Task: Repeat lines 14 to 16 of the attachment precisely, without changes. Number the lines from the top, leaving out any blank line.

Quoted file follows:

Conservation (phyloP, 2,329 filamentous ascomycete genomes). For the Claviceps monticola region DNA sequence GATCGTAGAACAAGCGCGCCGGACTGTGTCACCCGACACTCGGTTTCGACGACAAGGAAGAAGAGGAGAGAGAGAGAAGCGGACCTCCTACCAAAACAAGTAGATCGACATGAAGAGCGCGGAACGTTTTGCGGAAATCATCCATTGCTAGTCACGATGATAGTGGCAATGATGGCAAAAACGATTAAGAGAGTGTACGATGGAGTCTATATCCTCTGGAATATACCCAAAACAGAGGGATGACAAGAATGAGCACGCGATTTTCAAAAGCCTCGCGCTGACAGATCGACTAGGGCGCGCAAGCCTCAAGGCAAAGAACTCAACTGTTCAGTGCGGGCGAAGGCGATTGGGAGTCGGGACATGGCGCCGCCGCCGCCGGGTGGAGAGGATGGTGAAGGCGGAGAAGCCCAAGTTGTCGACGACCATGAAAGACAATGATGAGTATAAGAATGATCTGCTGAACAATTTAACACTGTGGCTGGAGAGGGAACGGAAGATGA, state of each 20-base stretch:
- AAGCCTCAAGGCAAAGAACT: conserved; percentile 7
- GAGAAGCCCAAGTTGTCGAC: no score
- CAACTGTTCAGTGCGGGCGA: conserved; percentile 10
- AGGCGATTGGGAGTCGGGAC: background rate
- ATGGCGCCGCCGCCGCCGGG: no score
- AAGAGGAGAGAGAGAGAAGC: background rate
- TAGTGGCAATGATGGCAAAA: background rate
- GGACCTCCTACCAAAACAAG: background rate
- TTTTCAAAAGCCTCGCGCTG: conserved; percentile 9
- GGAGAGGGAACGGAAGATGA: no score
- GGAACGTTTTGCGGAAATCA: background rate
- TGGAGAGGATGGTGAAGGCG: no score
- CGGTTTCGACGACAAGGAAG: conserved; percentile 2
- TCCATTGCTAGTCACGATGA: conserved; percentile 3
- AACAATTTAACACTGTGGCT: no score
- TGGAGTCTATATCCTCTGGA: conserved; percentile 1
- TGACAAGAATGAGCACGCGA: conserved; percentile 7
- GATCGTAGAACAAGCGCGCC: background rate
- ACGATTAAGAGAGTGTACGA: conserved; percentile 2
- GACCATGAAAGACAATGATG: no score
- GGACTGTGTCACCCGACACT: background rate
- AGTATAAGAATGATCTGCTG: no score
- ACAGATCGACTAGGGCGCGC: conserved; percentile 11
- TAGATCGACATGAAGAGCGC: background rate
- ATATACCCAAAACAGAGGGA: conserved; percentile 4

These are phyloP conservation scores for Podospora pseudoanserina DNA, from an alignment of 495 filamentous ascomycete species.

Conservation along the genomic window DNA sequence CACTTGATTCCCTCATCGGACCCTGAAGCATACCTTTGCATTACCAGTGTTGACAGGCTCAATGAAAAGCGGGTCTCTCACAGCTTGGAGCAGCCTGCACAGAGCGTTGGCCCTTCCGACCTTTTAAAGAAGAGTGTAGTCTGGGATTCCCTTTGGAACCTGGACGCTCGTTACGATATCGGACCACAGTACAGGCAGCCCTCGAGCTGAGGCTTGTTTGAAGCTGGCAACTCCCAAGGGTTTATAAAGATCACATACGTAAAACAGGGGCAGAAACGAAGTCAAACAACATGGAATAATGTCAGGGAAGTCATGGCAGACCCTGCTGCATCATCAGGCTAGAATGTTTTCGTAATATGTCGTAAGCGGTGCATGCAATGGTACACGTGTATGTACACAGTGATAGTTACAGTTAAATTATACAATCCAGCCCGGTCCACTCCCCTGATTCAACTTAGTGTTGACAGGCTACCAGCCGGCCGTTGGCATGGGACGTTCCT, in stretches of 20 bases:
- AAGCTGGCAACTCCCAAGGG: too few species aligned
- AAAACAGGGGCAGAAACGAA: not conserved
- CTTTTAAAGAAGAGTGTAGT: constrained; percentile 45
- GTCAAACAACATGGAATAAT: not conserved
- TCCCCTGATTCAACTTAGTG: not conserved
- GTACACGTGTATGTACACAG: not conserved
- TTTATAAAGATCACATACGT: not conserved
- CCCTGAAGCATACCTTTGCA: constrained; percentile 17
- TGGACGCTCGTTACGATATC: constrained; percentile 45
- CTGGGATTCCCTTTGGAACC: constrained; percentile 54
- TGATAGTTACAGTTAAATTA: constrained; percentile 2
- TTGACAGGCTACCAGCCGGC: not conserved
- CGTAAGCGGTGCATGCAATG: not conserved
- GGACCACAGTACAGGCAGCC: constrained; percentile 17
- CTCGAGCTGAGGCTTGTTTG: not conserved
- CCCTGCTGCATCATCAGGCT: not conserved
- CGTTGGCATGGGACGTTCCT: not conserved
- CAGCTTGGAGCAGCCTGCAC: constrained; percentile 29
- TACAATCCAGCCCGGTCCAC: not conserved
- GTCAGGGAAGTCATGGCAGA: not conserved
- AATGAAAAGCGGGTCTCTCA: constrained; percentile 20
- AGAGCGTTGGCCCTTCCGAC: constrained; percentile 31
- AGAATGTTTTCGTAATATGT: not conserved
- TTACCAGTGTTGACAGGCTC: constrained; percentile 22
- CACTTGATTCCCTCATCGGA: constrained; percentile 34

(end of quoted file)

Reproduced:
- CGGTTTCGACGACAAGGAAG: conserved; percentile 2
- TCCATTGCTAGTCACGATGA: conserved; percentile 3
- AACAATTTAACACTGTGGCT: no score